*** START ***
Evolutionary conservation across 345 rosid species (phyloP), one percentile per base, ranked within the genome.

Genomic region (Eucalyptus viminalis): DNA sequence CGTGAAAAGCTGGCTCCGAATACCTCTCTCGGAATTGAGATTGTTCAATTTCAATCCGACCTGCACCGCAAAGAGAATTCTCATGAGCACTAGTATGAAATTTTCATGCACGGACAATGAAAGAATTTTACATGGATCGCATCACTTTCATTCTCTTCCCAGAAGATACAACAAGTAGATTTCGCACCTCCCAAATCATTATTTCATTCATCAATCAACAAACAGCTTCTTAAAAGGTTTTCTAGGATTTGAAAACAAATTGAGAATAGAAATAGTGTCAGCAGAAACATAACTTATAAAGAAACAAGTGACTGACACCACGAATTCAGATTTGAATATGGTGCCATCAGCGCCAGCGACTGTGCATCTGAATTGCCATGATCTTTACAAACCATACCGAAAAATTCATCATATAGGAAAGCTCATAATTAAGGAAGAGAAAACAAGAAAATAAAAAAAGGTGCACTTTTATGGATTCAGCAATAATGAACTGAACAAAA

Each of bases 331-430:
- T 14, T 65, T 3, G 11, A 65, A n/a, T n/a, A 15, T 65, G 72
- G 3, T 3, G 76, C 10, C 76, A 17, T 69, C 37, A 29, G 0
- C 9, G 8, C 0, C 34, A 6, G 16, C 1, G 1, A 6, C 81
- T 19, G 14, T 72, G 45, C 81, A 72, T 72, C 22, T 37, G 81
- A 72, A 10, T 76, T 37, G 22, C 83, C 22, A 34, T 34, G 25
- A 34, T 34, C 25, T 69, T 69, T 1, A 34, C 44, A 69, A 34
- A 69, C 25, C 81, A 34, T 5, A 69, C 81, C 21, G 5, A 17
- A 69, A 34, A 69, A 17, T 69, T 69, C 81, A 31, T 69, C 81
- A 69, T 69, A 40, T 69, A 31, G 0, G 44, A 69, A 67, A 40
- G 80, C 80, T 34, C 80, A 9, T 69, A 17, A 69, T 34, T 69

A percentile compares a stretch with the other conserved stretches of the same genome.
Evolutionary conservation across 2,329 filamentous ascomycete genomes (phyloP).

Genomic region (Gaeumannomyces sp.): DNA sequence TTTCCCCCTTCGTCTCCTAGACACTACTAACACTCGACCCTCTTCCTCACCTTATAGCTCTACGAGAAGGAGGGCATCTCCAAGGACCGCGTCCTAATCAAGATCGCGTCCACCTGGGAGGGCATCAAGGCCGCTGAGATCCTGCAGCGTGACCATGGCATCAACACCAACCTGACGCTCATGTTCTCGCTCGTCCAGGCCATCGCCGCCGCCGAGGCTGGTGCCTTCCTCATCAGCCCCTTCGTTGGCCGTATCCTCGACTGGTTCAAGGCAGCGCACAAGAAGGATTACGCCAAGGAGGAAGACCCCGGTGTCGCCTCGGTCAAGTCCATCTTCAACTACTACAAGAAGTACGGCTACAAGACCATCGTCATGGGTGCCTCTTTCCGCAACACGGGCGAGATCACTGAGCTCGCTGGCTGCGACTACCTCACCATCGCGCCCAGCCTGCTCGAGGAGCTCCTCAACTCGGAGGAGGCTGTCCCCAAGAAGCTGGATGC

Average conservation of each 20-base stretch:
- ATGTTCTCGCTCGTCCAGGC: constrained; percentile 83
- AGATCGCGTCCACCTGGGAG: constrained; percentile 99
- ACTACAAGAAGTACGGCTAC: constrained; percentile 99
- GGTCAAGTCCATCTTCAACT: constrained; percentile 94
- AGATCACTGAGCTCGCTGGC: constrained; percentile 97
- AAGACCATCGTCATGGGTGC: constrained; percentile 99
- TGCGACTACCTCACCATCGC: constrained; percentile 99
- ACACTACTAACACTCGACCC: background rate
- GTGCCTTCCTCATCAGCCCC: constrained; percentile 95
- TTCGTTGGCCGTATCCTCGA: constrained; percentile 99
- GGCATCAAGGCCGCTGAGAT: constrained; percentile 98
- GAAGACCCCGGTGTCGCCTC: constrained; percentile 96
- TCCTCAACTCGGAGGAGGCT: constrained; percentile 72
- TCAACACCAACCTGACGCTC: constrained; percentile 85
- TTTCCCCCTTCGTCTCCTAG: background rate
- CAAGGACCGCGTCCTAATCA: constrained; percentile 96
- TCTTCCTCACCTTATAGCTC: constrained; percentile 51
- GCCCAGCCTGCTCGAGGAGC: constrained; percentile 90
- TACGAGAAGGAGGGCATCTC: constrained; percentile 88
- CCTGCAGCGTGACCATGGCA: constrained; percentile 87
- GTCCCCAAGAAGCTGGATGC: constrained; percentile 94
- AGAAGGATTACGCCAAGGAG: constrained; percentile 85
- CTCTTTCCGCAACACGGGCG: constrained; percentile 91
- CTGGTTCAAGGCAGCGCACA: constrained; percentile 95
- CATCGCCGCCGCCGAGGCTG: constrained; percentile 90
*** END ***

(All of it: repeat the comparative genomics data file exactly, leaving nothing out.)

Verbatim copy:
Evolutionary conservation across 345 rosid species (phyloP), one percentile per base, ranked within the genome.

Genomic region (Eucalyptus viminalis): DNA sequence CGTGAAAAGCTGGCTCCGAATACCTCTCTCGGAATTGAGATTGTTCAATTTCAATCCGACCTGCACCGCAAAGAGAATTCTCATGAGCACTAGTATGAAATTTTCATGCACGGACAATGAAAGAATTTTACATGGATCGCATCACTTTCATTCTCTTCCCAGAAGATACAACAAGTAGATTTCGCACCTCCCAAATCATTATTTCATTCATCAATCAACAAACAGCTTCTTAAAAGGTTTTCTAGGATTTGAAAACAAATTGAGAATAGAAATAGTGTCAGCAGAAACATAACTTATAAAGAAACAAGTGACTGACACCACGAATTCAGATTTGAATATGGTGCCATCAGCGCCAGCGACTGTGCATCTGAATTGCCATGATCTTTACAAACCATACCGAAAAATTCATCATATAGGAAAGCTCATAATTAAGGAAGAGAAAACAAGAAAATAAAAAAAGGTGCACTTTTATGGATTCAGCAATAATGAACTGAACAAAA

Each of bases 331-430:
- T 14, T 65, T 3, G 11, A 65, A n/a, T n/a, A 15, T 65, G 72
- G 3, T 3, G 76, C 10, C 76, A 17, T 69, C 37, A 29, G 0
- C 9, G 8, C 0, C 34, A 6, G 16, C 1, G 1, A 6, C 81
- T 19, G 14, T 72, G 45, C 81, A 72, T 72, C 22, T 37, G 81
- A 72, A 10, T 76, T 37, G 22, C 83, C 22, A 34, T 34, G 25
- A 34, T 34, C 25, T 69, T 69, T 1, A 34, C 44, A 69, A 34
- A 69, C 25, C 81, A 34, T 5, A 69, C 81, C 21, G 5, A 17
- A 69, A 34, A 69, A 17, T 69, T 69, C 81, A 31, T 69, C 81
- A 69, T 69, A 40, T 69, A 31, G 0, G 44, A 69, A 67, A 40
- G 80, C 80, T 34, C 80, A 9, T 69, A 17, A 69, T 34, T 69

A percentile compares a stretch with the other conserved stretches of the same genome.
Evolutionary conservation across 2,329 filamentous ascomycete genomes (phyloP).

Genomic region (Gaeumannomyces sp.): DNA sequence TTTCCCCCTTCGTCTCCTAGACACTACTAACACTCGACCCTCTTCCTCACCTTATAGCTCTACGAGAAGGAGGGCATCTCCAAGGACCGCGTCCTAATCAAGATCGCGTCCACCTGGGAGGGCATCAAGGCCGCTGAGATCCTGCAGCGTGACCATGGCATCAACACCAACCTGACGCTCATGTTCTCGCTCGTCCAGGCCATCGCCGCCGCCGAGGCTGGTGCCTTCCTCATCAGCCCCTTCGTTGGCCGTATCCTCGACTGGTTCAAGGCAGCGCACAAGAAGGATTACGCCAAGGAGGAAGACCCCGGTGTCGCCTCGGTCAAGTCCATCTTCAACTACTACAAGAAGTACGGCTACAAGACCATCGTCATGGGTGCCTCTTTCCGCAACACGGGCGAGATCACTGAGCTCGCTGGCTGCGACTACCTCACCATCGCGCCCAGCCTGCTCGAGGAGCTCCTCAACTCGGAGGAGGCTGTCCCCAAGAAGCTGGATGC

Average conservation of each 20-base stretch:
- ATGTTCTCGCTCGTCCAGGC: constrained; percentile 83
- AGATCGCGTCCACCTGGGAG: constrained; percentile 99
- ACTACAAGAAGTACGGCTAC: constrained; percentile 99
- GGTCAAGTCCATCTTCAACT: constrained; percentile 94
- AGATCACTGAGCTCGCTGGC: constrained; percentile 97
- AAGACCATCGTCATGGGTGC: constrained; percentile 99
- TGCGACTACCTCACCATCGC: constrained; percentile 99
- ACACTACTAACACTCGACCC: background rate
- GTGCCTTCCTCATCAGCCCC: constrained; percentile 95
- TTCGTTGGCCGTATCCTCGA: constrained; percentile 99
- GGCATCAAGGCCGCTGAGAT: constrained; percentile 98
- GAAGACCCCGGTGTCGCCTC: constrained; percentile 96
- TCCTCAACTCGGAGGAGGCT: constrained; percentile 72
- TCAACACCAACCTGACGCTC: constrained; percentile 85
- TTTCCCCCTTCGTCTCCTAG: background rate
- CAAGGACCGCGTCCTAATCA: constrained; percentile 96
- TCTTCCTCACCTTATAGCTC: constrained; percentile 51
- GCCCAGCCTGCTCGAGGAGC: constrained; percentile 90
- TACGAGAAGGAGGGCATCTC: constrained; percentile 88
- CCTGCAGCGTGACCATGGCA: constrained; percentile 87
- GTCCCCAAGAAGCTGGATGC: constrained; percentile 94
- AGAAGGATTACGCCAAGGAG: constrained; percentile 85
- CTCTTTCCGCAACACGGGCG: constrained; percentile 91
- CTGGTTCAAGGCAGCGCACA: constrained; percentile 95
- CATCGCCGCCGCCGAGGCTG: constrained; percentile 90